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Loss of skilled Defence Forces staff due to poor pay 'has left Ireland vulnerable'

Commandant Conor King has written a detailed academic paper which analyses the retention crisis in the Defence Forces.

Commandant Conor King, Raco General Secretary.
Commandant Conor King, Raco General Secretary.

ONE OF THE greatest threats to national security is caused by a loss of highly skilled Defence Forces experts because of inadequate pay and inferior conditions, a military analysis has found. 

The paper, by Commandant Conor King of the Representative Association of Commissioned Officers (Raco), paints a bleak picture of the reality for highly trained operators. 

Commandant King, who is Raco General Secretary,  outlines in his analysis the vulnerability created by the State in protecting its own borders.

He also documents how the Defence Forces spend large sums of money on training of highly skilled experts but lose them through pay and conditions. 

King’s findings in his academic paper, “Resourcing The State’s National Insurance Policy – The Case For Defence” are published in the Irish Defence Forces’ Review and examines the effectiveness of the Irish defence ecosystem by identifying key threats.  

“A capacity to respond quickly, professionally and in an agile manner to imminent threats is only possible if the Defence Forces retains the skills acquired through years of training and experience at home and overseas.

“The difficulties experienced by the organisation in retaining highly skilled personnel due to inadequate remuneration and inferior conditions of service has had a severe impact on its operational capability, which has left the State vulnerable,” King said. 

The commandant said that Government has said at least two of the major threats identified in risk assessment, the pandemic and cyber-attacks, has shown how the State must scramble to respond when they have come to fruition.

Black Swan

Such incidents are known in military speak as “Black Swan” – so named because they are surprising alternations to normal activity. 

“Global pandemics and cyber-attacks were, until recently, high-level threats that we have acknowledged as being possible, without preparing as if they were probable. As we are all too aware, both have come to pass, and the State has scrambled to mitigate the threat.

“The significant contribution by the Defence Forces to this response has shown their adaptability, capability and utility in times of national crisis. But it has also shown that Defence requirements are not matched by Defence investment, particularly when it comes to resourcing and retaining trained and experienced personnel and equipment,” he added. 

King said that the arrival of Covid-19 in Ireland shows the need for appropriate funding for “a national insurance policy” like the Defence Forces. 

“A strong Defence Force, as the State’s insurance policy, is vital to the security and resilience essential to our continued prosperity in the face of rising national and global risk,” he added.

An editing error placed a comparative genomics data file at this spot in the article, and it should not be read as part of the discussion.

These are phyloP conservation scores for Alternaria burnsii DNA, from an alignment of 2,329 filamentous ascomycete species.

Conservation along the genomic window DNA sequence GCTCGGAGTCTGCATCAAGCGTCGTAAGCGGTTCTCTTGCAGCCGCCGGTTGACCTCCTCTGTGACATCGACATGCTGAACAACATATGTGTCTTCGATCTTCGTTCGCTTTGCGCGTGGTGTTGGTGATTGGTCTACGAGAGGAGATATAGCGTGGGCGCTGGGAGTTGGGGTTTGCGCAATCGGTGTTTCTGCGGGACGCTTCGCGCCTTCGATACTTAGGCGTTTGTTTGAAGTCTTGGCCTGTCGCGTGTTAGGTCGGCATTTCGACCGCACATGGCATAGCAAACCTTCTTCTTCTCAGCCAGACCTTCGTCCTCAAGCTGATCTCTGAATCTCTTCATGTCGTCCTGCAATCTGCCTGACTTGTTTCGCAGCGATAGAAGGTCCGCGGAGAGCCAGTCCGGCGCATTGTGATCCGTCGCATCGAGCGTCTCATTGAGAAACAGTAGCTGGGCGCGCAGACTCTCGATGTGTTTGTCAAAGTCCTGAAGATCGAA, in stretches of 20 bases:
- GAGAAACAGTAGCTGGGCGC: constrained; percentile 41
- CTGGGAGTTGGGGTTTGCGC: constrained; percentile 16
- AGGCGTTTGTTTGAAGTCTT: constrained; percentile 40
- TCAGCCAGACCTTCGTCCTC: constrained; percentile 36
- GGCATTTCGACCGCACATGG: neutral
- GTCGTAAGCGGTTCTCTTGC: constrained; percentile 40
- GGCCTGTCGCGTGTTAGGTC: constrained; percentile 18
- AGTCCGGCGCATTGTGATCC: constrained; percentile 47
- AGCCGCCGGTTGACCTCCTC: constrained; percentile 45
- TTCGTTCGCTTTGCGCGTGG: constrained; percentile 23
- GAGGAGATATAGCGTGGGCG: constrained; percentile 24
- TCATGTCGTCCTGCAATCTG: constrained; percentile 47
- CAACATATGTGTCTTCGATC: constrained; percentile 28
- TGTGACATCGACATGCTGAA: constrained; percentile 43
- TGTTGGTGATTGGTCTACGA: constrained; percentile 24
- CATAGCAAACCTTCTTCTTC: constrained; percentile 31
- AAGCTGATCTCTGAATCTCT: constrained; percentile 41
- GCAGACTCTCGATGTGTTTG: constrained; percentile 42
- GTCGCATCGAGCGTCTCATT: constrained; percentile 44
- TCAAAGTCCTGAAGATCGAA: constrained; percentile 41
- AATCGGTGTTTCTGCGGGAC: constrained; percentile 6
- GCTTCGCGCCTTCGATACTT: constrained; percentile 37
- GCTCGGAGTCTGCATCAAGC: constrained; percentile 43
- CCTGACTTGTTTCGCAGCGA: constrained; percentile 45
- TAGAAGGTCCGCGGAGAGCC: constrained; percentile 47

King, in his analysis, used a threat and risk matrix to calculate the most likely threats. 

Unsurprisingly he found a pandemic close to the top, with other incidents such as cyber attacks, maritime and air incidents and animal disease as the other high risk potential issues. 

The commandant said that the Permanent Defence Force has been responding to a cyber attack and the pandemic but at its lowest strength since the foundation of the State.

“Years of neglect have resulted in an unsustainable rate of turnover and the loss of experienced personnel across all ranks, particular the junior leaders at Sergeant and Captain rank (and Naval Service equivalent), responsible for the delivery of day-to-day and public-facing operations,” he said. 

Spy ship

King also examined recent military threats such as the Yantar Russian spy ship off the coast of Donegal in August, 2021. It took up position over internet communication cables.

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He said that the threat posed by the vessel could not be determined adequately due to an inability of the Naval Service to examine its subsurface activities.

kaliningrad-russia-29th-june-2015-the-russian-oceanographic-research-vessel-yantar-on-the-grounds-of-the-yantar-baltic-shipbuilding-plant-vitaly-nevartassalamy-live-news The Russian oceanographic research vessel Yantar on the grounds of the Yantar Baltic Shipbuilding Plant. Source: Alamy Stock Photo

He also looked at the lack of an airlift capacity in the Air Corps associated with the Army Ranger Wing operation in Afghanistan.

King listed the incursions of Russian bombers on the West Coast as an issue that needed attention. He stated the aircraft were unhindered and unmonitored due to a lack of specialist military radar.

He also warned of the risk of foreign espionage in Ireland and in EU states. 

“This paper provided three brief examples of how this under-resourcing threatens the sovereignty of our skies, the economic security of our communications and data industry, and our ability to assist Irish citizens and troops abroad in times of crisis.

“A capacity to respond quickly, professionally and in an agile manner to imminent threats is only possible if the Defence Forces can resource these capabilities, thereby retaining the skills acquired through years of training and operational experience at home and overseas.

“A strong, highly-motivated, well-resourced Defence Forces is essential as the national insurance policy that will mitigate these risks and protect Irish interests at home and abroad,” Commandant King added.  

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